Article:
Senator asks the director of national intelligence why his office hasn’t implemented a basic anti-phishing tool like the rest of the government.
Congress erred by exempting the intelligence community from laws that gave the Department of Homeland Security the authority to issue cybersecurity directives to federal government agencies, Sen. Ron Wyden, D-Ore., said highlighting failure to institute basic cybersecurity practices at the CIA and other intelligence agencies.
Wyden’s assertion came in a letter he sent to Director of National Intelligence John Ratcliffe Tuesday in which he attached a 2017 report produced from within the CIA showing “woefully lax” cybersecurity for systems the agency used to create cyber weapons.
Wyden said Congress made an exception in the law because it was “reasonably expecting that intelligence agencies that have been entrusted with our nation’s most valuable secrets would of course go above and beyond steps taken by the rest of the government to secure their systems.”
“Unfortunately, it is now clear that exempting the intelligence community from baseline federal cybersecurity requirements was a mistake,” he said.
Wyden, a member of the Senate Intelligence Committee, obtained the unclassified internal CIA report from the Department of Justice. The report is evidence in a court case involving stolen CIA hacking tools in 2017, according to a press release from the senator’s office. Though it is heavily redacted, the report warns of a culture that placed making the offensive cyber tools above measures to mitigate harm if they were ever exposed.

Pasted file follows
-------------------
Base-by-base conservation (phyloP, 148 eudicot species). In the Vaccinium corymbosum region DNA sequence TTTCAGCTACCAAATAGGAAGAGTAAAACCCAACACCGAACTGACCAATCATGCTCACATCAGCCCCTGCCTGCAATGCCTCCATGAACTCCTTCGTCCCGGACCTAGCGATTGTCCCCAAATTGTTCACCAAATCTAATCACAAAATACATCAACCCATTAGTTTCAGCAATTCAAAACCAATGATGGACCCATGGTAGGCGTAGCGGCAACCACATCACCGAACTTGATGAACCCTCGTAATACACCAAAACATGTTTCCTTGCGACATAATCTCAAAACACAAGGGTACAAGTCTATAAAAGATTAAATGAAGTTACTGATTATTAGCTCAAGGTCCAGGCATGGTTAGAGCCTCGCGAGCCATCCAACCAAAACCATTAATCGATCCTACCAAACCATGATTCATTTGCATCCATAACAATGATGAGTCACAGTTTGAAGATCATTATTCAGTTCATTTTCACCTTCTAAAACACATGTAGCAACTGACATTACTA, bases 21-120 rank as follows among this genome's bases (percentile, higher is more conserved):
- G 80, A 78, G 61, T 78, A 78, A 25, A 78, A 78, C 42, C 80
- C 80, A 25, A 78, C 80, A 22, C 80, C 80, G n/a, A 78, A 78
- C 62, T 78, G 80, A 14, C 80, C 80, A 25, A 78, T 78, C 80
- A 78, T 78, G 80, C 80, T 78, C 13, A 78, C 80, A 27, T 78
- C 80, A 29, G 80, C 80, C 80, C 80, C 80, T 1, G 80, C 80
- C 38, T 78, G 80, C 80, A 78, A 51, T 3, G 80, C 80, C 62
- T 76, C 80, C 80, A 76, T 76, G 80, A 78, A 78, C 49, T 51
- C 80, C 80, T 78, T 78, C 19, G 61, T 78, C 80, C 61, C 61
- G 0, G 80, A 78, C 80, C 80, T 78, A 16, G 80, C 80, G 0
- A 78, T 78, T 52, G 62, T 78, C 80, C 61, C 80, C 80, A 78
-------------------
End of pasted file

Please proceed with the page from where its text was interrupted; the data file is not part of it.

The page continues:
The CIA’s “[Center for Cyber Intelligence] had prioritized building cyber weapons at the expense of securing their own systems,” the report reads. “Day-to-day security practices had become woefully lax.”
In addition to the 2017 report, Wyden’s letter drew attention to 22 outstanding cybersecurity recommendations from the inspector general of the intelligence community.
Wyden noted that intelligence agencies have yet to implement multifactor authentication for domain name system infrastructure or the Domain-based Message Authentication, Reporting and Conformance protocol, which helps to counteract email phishing attacks. Both of these actions were the subject of binding operational directives issued by DHS’ Cybersecurity and Infrastructure Security Agency and have been implemented throughout most of the rest of the federal government.
In the case of DMARC—CISA issued a directive on this in 2017—nearly 80% of the .gov has implemented the protocol, according to a survey cited by the senator. By using publicly available tools, Wyden said his staff was able to determine this was not in place at the CIA, the National Reconnaissance Office, and the Office of the Director of National Intelligence itself.
“Please explain the reasons why the intelligence community, and your office in particular, have not adopted DMARC and provide me with an estimate of when you expect to have implemented this cybersecurity best practice across the intelligence community,” Wyden wrote.
He requested an unclassified response to his letter by July 17.